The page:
No News May Not Be Good News
Apart from some fine museum shows coming this season, the art world seems stalled. ART: OUTLOOK
NORMALLY by mid-August any art critic worth his salt has a fair notion of what to expect in the upcoming season - and a pretty good idea of anything spectacular, shocking, or dramatically new that might take the art world by storm. Press releases, telephone calls to and from artists and dealers, rumors, and gossip see to that. This year, however, by early September only two things are certain: The 1989-90 art season will include a few excellent shows and at least one great museum exhibition; and a handful of talented newcomers will get their first real taste of success.
What appears to be the show of the coming year is the Metropolitan Museum's exhibition of more than 35 masterworks by Diego Vel'azquez. It will include 17 major paintings from Madrid's Prado Museum, and will run from Oct. 3 through Jan. 7, 1990. In addition, the Metropolitan is mounting a first-ever American show of the art of Canaletto (Nov. 2-Jan. 21, 1990).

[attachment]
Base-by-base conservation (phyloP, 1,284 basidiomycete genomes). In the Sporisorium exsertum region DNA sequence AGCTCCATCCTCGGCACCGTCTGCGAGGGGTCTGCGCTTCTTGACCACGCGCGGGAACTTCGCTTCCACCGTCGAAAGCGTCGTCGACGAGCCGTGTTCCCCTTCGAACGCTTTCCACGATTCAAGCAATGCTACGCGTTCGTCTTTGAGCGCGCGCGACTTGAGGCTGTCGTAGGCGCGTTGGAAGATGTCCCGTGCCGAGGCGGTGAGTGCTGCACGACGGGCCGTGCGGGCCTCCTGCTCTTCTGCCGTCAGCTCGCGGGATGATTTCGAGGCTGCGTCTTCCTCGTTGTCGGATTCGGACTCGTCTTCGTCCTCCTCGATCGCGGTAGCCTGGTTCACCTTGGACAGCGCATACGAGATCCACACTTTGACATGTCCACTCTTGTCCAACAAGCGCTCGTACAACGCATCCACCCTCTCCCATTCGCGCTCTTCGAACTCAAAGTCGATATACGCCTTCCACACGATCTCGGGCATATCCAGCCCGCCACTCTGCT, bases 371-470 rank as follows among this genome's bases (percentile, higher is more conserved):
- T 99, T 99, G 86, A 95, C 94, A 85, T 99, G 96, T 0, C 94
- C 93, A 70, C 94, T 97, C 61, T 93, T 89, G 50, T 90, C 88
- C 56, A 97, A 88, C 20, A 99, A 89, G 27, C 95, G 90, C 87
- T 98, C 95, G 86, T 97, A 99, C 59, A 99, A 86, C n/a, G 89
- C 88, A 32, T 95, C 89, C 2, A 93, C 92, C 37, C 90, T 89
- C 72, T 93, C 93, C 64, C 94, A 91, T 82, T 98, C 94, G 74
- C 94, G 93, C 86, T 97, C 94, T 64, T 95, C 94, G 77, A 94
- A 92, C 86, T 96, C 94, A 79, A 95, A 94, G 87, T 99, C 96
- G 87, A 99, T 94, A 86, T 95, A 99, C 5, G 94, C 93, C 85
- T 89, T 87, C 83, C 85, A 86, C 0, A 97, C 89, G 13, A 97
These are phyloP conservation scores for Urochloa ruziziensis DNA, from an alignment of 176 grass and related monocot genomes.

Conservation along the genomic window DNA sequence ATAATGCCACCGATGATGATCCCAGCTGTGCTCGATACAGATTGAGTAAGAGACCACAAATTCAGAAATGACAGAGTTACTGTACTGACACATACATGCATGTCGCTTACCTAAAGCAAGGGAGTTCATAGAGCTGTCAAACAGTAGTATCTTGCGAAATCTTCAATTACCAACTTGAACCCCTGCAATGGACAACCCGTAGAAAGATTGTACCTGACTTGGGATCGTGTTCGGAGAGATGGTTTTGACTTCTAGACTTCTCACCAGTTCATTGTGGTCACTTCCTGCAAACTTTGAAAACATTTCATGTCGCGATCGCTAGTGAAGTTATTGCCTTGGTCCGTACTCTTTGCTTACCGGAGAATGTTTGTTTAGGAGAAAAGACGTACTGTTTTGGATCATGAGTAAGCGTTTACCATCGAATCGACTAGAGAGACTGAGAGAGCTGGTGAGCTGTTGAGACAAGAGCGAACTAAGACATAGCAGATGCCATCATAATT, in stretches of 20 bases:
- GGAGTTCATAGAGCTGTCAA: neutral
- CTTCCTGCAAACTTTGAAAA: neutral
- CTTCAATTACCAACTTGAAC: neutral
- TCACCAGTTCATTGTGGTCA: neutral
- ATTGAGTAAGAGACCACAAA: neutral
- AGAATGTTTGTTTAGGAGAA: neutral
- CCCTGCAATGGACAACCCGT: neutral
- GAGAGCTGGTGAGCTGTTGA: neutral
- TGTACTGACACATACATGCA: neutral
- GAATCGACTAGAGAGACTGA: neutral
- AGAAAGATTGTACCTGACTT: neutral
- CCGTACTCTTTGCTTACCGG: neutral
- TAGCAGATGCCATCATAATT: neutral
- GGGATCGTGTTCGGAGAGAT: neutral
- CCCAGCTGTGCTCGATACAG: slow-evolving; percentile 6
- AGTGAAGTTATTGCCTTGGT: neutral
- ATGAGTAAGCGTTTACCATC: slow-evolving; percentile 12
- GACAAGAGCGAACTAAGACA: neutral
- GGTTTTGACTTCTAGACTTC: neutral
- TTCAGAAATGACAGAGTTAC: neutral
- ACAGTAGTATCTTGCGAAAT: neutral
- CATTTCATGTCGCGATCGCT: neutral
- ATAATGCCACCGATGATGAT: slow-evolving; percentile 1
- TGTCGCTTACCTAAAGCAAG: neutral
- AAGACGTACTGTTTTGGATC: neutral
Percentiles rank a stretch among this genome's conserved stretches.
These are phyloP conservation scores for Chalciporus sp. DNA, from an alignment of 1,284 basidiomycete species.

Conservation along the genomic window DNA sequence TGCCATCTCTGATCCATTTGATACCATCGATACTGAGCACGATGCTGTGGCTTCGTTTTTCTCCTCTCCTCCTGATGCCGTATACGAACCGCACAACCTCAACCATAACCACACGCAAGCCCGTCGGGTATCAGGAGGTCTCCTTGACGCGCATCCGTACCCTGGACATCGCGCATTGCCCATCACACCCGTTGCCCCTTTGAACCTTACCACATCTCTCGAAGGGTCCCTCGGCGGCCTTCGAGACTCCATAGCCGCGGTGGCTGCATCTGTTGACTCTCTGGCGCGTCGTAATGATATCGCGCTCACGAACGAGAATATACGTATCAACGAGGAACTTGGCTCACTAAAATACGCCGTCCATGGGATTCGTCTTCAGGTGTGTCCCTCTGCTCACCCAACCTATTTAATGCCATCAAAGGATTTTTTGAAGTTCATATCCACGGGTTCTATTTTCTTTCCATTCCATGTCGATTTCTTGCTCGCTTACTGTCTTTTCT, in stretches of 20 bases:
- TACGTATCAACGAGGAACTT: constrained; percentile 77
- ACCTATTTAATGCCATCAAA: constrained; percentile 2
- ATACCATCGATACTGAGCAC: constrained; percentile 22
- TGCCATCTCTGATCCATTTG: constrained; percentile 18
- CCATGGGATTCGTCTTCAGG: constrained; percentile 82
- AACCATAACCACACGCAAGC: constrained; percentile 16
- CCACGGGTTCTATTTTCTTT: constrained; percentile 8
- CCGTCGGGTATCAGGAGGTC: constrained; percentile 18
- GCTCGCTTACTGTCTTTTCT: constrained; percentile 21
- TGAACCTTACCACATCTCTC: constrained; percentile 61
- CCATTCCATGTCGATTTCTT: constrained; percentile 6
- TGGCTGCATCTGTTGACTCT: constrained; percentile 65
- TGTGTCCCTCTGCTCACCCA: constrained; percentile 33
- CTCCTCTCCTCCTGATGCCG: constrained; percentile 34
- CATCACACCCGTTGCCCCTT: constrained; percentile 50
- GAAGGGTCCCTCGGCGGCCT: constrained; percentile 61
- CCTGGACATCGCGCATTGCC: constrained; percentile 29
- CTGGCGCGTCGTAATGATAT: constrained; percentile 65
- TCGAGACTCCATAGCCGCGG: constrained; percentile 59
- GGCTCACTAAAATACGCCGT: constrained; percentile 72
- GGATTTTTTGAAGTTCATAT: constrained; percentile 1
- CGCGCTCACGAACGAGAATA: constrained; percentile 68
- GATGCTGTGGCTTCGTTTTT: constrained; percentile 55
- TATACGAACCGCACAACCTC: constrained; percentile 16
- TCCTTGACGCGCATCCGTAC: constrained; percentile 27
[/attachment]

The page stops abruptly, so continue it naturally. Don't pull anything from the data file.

The Guggenheim is presenting a major retrospective of the work of Mario Merz, one of Italy's best-known contemporary artists (Sept. 29-Nov. 26). The Whitney is presenting two important shows: ``Thomas Hart Benton'' (Nov. 17-Feb. 11, 1990) and ``Post-Minimalism'' (March 2-May 20, 1990). And the Museum of Modern Art will feature ``Picasso and Braque: Pioneering Cubism'' (Sept. 24-Jan. 16, 1990).
Beyond that, everything's unclear. For the first time in at least two decades, New York's art world is becalmed. Nothing significant or outrageous seems about to happen. No artist or group appears ready to push art in a different direction. And no vital new idea or theory is on the verge of surfacing.